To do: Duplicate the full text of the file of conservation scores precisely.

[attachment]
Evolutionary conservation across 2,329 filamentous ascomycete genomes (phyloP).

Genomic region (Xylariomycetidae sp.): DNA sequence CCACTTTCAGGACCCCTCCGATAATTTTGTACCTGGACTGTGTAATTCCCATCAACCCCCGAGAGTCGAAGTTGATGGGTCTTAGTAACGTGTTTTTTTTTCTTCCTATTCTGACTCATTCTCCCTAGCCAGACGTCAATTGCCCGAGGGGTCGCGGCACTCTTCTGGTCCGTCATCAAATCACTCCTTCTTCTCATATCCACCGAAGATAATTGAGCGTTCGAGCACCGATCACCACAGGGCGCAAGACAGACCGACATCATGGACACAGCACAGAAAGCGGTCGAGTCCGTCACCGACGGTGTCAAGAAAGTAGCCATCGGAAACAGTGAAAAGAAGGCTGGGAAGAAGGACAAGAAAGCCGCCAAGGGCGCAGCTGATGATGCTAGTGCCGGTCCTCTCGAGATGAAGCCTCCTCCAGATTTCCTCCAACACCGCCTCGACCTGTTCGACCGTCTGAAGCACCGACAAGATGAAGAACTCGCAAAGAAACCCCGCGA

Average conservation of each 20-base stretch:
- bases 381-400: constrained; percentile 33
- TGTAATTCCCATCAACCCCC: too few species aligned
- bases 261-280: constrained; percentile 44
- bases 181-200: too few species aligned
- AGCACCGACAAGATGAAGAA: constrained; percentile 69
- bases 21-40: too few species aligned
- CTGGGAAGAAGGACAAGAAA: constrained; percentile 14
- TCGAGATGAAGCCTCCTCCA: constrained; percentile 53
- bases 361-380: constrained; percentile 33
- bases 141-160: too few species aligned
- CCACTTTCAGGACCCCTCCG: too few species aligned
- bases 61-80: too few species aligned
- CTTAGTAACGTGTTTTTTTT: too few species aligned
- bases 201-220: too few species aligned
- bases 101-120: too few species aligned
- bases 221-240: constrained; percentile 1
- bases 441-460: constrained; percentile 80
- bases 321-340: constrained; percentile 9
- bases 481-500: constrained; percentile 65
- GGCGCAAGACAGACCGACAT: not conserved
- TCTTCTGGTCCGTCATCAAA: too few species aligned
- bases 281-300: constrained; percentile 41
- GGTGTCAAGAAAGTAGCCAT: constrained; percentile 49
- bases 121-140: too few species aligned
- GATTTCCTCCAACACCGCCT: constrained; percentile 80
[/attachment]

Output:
Evolutionary conservation across 2,329 filamentous ascomycete genomes (phyloP).

Genomic region (Xylariomycetidae sp.): DNA sequence CCACTTTCAGGACCCCTCCGATAATTTTGTACCTGGACTGTGTAATTCCCATCAACCCCCGAGAGTCGAAGTTGATGGGTCTTAGTAACGTGTTTTTTTTTCTTCCTATTCTGACTCATTCTCCCTAGCCAGACGTCAATTGCCCGAGGGGTCGCGGCACTCTTCTGGTCCGTCATCAAATCACTCCTTCTTCTCATATCCACCGAAGATAATTGAGCGTTCGAGCACCGATCACCACAGGGCGCAAGACAGACCGACATCATGGACACAGCACAGAAAGCGGTCGAGTCCGTCACCGACGGTGTCAAGAAAGTAGCCATCGGAAACAGTGAAAAGAAGGCTGGGAAGAAGGACAAGAAAGCCGCCAAGGGCGCAGCTGATGATGCTAGTGCCGGTCCTCTCGAGATGAAGCCTCCTCCAGATTTCCTCCAACACCGCCTCGACCTGTTCGACCGTCTGAAGCACCGACAAGATGAAGAACTCGCAAAGAAACCCCGCGA

Average conservation of each 20-base stretch:
- bases 381-400: constrained; percentile 33
- TGTAATTCCCATCAACCCCC: too few species aligned
- bases 261-280: constrained; percentile 44
- bases 181-200: too few species aligned
- AGCACCGACAAGATGAAGAA: constrained; percentile 69
- bases 21-40: too few species aligned
- CTGGGAAGAAGGACAAGAAA: constrained; percentile 14
- TCGAGATGAAGCCTCCTCCA: constrained; percentile 53
- bases 361-380: constrained; percentile 33
- bases 141-160: too few species aligned
- CCACTTTCAGGACCCCTCCG: too few species aligned
- bases 61-80: too few species aligned
- CTTAGTAACGTGTTTTTTTT: too few species aligned
- bases 201-220: too few species aligned
- bases 101-120: too few species aligned
- bases 221-240: constrained; percentile 1
- bases 441-460: constrained; percentile 80
- bases 321-340: constrained; percentile 9
- bases 481-500: constrained; percentile 65
- GGCGCAAGACAGACCGACAT: not conserved
- TCTTCTGGTCCGTCATCAAA: too few species aligned
- bases 281-300: constrained; percentile 41
- GGTGTCAAGAAAGTAGCCAT: constrained; percentile 49
- bases 121-140: too few species aligned
- GATTTCCTCCAACACCGCCT: constrained; percentile 80